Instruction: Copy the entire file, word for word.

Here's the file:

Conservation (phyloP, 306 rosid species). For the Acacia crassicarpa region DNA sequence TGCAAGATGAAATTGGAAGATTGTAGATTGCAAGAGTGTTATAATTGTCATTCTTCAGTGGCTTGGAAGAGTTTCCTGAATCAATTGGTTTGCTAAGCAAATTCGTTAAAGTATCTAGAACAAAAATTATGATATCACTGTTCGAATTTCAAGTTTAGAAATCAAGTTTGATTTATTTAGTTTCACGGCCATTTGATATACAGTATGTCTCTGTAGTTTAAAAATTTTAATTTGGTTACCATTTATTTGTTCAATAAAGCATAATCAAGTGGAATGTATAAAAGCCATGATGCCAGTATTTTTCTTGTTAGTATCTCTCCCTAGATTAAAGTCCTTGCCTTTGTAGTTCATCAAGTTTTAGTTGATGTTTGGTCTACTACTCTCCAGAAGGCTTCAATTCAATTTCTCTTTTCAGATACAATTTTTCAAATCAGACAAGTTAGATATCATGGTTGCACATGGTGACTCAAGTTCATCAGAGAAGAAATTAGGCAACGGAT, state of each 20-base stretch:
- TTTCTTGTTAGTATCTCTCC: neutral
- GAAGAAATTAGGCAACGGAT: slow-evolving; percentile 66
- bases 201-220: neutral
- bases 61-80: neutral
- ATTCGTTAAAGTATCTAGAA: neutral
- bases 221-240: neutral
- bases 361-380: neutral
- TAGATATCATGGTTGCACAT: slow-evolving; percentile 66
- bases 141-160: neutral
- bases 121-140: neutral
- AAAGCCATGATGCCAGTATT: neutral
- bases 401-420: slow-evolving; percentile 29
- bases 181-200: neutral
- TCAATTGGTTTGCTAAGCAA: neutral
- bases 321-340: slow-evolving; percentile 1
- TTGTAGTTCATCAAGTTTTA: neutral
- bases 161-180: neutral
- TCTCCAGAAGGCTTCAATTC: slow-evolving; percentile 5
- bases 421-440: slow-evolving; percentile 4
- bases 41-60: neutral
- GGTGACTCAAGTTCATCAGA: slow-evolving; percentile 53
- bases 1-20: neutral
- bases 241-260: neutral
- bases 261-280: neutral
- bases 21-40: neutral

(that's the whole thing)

Conservation (phyloP, 306 rosid species). For the Acacia crassicarpa region DNA sequence TGCAAGATGAAATTGGAAGATTGTAGATTGCAAGAGTGTTATAATTGTCATTCTTCAGTGGCTTGGAAGAGTTTCCTGAATCAATTGGTTTGCTAAGCAAATTCGTTAAAGTATCTAGAACAAAAATTATGATATCACTGTTCGAATTTCAAGTTTAGAAATCAAGTTTGATTTATTTAGTTTCACGGCCATTTGATATACAGTATGTCTCTGTAGTTTAAAAATTTTAATTTGGTTACCATTTATTTGTTCAATAAAGCATAATCAAGTGGAATGTATAAAAGCCATGATGCCAGTATTTTTCTTGTTAGTATCTCTCCCTAGATTAAAGTCCTTGCCTTTGTAGTTCATCAAGTTTTAGTTGATGTTTGGTCTACTACTCTCCAGAAGGCTTCAATTCAATTTCTCTTTTCAGATACAATTTTTCAAATCAGACAAGTTAGATATCATGGTTGCACATGGTGACTCAAGTTCATCAGAGAAGAAATTAGGCAACGGAT, state of each 20-base stretch:
- TTTCTTGTTAGTATCTCTCC: neutral
- GAAGAAATTAGGCAACGGAT: slow-evolving; percentile 66
- bases 201-220: neutral
- bases 61-80: neutral
- ATTCGTTAAAGTATCTAGAA: neutral
- bases 221-240: neutral
- bases 361-380: neutral
- TAGATATCATGGTTGCACAT: slow-evolving; percentile 66
- bases 141-160: neutral
- bases 121-140: neutral
- AAAGCCATGATGCCAGTATT: neutral
- bases 401-420: slow-evolving; percentile 29
- bases 181-200: neutral
- TCAATTGGTTTGCTAAGCAA: neutral
- bases 321-340: slow-evolving; percentile 1
- TTGTAGTTCATCAAGTTTTA: neutral
- bases 161-180: neutral
- TCTCCAGAAGGCTTCAATTC: slow-evolving; percentile 5
- bases 421-440: slow-evolving; percentile 4
- bases 41-60: neutral
- GGTGACTCAAGTTCATCAGA: slow-evolving; percentile 53
- bases 1-20: neutral
- bases 241-260: neutral
- bases 261-280: neutral
- bases 21-40: neutral